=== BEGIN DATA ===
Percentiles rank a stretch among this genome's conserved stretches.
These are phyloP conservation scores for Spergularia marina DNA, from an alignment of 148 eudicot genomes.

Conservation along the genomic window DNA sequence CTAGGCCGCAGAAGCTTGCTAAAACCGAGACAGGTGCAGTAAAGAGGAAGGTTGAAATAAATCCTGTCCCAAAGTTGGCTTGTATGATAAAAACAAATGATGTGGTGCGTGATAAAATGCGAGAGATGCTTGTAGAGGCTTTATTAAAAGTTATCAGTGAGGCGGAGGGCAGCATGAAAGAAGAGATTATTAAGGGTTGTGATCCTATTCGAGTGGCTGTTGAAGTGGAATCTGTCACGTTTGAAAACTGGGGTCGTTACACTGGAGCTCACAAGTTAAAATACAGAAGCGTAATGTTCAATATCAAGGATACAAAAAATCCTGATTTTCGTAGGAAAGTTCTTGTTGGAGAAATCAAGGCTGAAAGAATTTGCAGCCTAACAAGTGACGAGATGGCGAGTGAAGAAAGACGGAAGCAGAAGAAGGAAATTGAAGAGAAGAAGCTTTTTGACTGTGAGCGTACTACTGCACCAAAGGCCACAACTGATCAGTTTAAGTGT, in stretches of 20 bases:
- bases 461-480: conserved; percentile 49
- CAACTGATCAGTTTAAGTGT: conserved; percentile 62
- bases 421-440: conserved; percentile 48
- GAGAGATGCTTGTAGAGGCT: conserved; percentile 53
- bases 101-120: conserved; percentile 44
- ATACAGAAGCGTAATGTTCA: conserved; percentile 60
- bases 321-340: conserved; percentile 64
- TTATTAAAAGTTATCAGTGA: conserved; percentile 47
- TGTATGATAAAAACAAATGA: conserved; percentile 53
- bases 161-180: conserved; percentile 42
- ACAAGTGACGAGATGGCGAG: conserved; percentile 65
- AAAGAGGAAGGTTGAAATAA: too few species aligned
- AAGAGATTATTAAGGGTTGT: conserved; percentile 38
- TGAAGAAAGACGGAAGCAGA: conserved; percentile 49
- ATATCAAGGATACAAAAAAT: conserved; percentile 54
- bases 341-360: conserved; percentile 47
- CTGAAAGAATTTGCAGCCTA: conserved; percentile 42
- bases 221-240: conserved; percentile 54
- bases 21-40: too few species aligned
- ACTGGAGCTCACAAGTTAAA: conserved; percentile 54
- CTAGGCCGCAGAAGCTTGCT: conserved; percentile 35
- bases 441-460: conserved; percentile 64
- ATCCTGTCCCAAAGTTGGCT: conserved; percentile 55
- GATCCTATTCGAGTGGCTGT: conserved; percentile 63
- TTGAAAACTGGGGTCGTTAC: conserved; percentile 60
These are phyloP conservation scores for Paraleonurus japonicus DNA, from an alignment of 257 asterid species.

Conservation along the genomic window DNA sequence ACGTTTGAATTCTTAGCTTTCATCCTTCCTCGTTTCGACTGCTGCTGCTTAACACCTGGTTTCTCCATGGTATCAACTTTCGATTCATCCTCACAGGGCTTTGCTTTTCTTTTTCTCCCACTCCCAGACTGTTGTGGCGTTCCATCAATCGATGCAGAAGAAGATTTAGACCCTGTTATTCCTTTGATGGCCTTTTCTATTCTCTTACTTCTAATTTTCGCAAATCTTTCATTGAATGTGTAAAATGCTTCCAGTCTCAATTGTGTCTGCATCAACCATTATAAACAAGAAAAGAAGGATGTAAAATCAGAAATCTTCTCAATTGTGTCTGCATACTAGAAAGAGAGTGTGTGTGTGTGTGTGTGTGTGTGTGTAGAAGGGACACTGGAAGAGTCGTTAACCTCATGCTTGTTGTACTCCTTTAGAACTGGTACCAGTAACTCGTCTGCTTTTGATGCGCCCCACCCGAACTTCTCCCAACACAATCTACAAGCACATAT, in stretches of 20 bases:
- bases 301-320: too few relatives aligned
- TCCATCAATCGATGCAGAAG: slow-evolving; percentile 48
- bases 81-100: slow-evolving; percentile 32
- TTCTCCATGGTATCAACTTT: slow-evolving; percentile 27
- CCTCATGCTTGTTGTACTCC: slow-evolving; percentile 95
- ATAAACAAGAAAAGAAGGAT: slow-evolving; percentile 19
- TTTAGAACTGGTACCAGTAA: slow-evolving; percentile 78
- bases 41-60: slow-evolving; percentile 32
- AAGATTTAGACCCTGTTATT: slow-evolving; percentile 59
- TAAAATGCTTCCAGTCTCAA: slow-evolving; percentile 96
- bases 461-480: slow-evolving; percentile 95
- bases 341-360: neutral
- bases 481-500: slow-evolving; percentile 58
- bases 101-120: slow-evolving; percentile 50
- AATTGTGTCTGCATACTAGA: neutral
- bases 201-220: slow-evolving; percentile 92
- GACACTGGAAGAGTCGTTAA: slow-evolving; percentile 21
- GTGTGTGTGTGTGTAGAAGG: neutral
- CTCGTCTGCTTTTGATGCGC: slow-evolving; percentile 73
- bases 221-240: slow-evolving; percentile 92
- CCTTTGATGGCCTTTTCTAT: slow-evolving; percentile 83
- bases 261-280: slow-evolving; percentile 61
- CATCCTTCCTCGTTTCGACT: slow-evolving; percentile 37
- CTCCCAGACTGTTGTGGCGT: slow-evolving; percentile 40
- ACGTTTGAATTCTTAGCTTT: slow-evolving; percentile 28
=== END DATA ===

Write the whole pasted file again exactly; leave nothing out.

Percentiles rank a stretch among this genome's conserved stretches.
These are phyloP conservation scores for Spergularia marina DNA, from an alignment of 148 eudicot genomes.

Conservation along the genomic window DNA sequence CTAGGCCGCAGAAGCTTGCTAAAACCGAGACAGGTGCAGTAAAGAGGAAGGTTGAAATAAATCCTGTCCCAAAGTTGGCTTGTATGATAAAAACAAATGATGTGGTGCGTGATAAAATGCGAGAGATGCTTGTAGAGGCTTTATTAAAAGTTATCAGTGAGGCGGAGGGCAGCATGAAAGAAGAGATTATTAAGGGTTGTGATCCTATTCGAGTGGCTGTTGAAGTGGAATCTGTCACGTTTGAAAACTGGGGTCGTTACACTGGAGCTCACAAGTTAAAATACAGAAGCGTAATGTTCAATATCAAGGATACAAAAAATCCTGATTTTCGTAGGAAAGTTCTTGTTGGAGAAATCAAGGCTGAAAGAATTTGCAGCCTAACAAGTGACGAGATGGCGAGTGAAGAAAGACGGAAGCAGAAGAAGGAAATTGAAGAGAAGAAGCTTTTTGACTGTGAGCGTACTACTGCACCAAAGGCCACAACTGATCAGTTTAAGTGT, in stretches of 20 bases:
- bases 461-480: conserved; percentile 49
- CAACTGATCAGTTTAAGTGT: conserved; percentile 62
- bases 421-440: conserved; percentile 48
- GAGAGATGCTTGTAGAGGCT: conserved; percentile 53
- bases 101-120: conserved; percentile 44
- ATACAGAAGCGTAATGTTCA: conserved; percentile 60
- bases 321-340: conserved; percentile 64
- TTATTAAAAGTTATCAGTGA: conserved; percentile 47
- TGTATGATAAAAACAAATGA: conserved; percentile 53
- bases 161-180: conserved; percentile 42
- ACAAGTGACGAGATGGCGAG: conserved; percentile 65
- AAAGAGGAAGGTTGAAATAA: too few species aligned
- AAGAGATTATTAAGGGTTGT: conserved; percentile 38
- TGAAGAAAGACGGAAGCAGA: conserved; percentile 49
- ATATCAAGGATACAAAAAAT: conserved; percentile 54
- bases 341-360: conserved; percentile 47
- CTGAAAGAATTTGCAGCCTA: conserved; percentile 42
- bases 221-240: conserved; percentile 54
- bases 21-40: too few species aligned
- ACTGGAGCTCACAAGTTAAA: conserved; percentile 54
- CTAGGCCGCAGAAGCTTGCT: conserved; percentile 35
- bases 441-460: conserved; percentile 64
- ATCCTGTCCCAAAGTTGGCT: conserved; percentile 55
- GATCCTATTCGAGTGGCTGT: conserved; percentile 63
- TTGAAAACTGGGGTCGTTAC: conserved; percentile 60
These are phyloP conservation scores for Paraleonurus japonicus DNA, from an alignment of 257 asterid species.

Conservation along the genomic window DNA sequence ACGTTTGAATTCTTAGCTTTCATCCTTCCTCGTTTCGACTGCTGCTGCTTAACACCTGGTTTCTCCATGGTATCAACTTTCGATTCATCCTCACAGGGCTTTGCTTTTCTTTTTCTCCCACTCCCAGACTGTTGTGGCGTTCCATCAATCGATGCAGAAGAAGATTTAGACCCTGTTATTCCTTTGATGGCCTTTTCTATTCTCTTACTTCTAATTTTCGCAAATCTTTCATTGAATGTGTAAAATGCTTCCAGTCTCAATTGTGTCTGCATCAACCATTATAAACAAGAAAAGAAGGATGTAAAATCAGAAATCTTCTCAATTGTGTCTGCATACTAGAAAGAGAGTGTGTGTGTGTGTGTGTGTGTGTGTGTAGAAGGGACACTGGAAGAGTCGTTAACCTCATGCTTGTTGTACTCCTTTAGAACTGGTACCAGTAACTCGTCTGCTTTTGATGCGCCCCACCCGAACTTCTCCCAACACAATCTACAAGCACATAT, in stretches of 20 bases:
- bases 301-320: too few relatives aligned
- TCCATCAATCGATGCAGAAG: slow-evolving; percentile 48
- bases 81-100: slow-evolving; percentile 32
- TTCTCCATGGTATCAACTTT: slow-evolving; percentile 27
- CCTCATGCTTGTTGTACTCC: slow-evolving; percentile 95
- ATAAACAAGAAAAGAAGGAT: slow-evolving; percentile 19
- TTTAGAACTGGTACCAGTAA: slow-evolving; percentile 78
- bases 41-60: slow-evolving; percentile 32
- AAGATTTAGACCCTGTTATT: slow-evolving; percentile 59
- TAAAATGCTTCCAGTCTCAA: slow-evolving; percentile 96
- bases 461-480: slow-evolving; percentile 95
- bases 341-360: neutral
- bases 481-500: slow-evolving; percentile 58
- bases 101-120: slow-evolving; percentile 50
- AATTGTGTCTGCATACTAGA: neutral
- bases 201-220: slow-evolving; percentile 92
- GACACTGGAAGAGTCGTTAA: slow-evolving; percentile 21
- GTGTGTGTGTGTGTAGAAGG: neutral
- CTCGTCTGCTTTTGATGCGC: slow-evolving; percentile 73
- bases 221-240: slow-evolving; percentile 92
- CCTTTGATGGCCTTTTCTAT: slow-evolving; percentile 83
- bases 261-280: slow-evolving; percentile 61
- CATCCTTCCTCGTTTCGACT: slow-evolving; percentile 37
- CTCCCAGACTGTTGTGGCGT: slow-evolving; percentile 40
- ACGTTTGAATTCTTAGCTTT: slow-evolving; percentile 28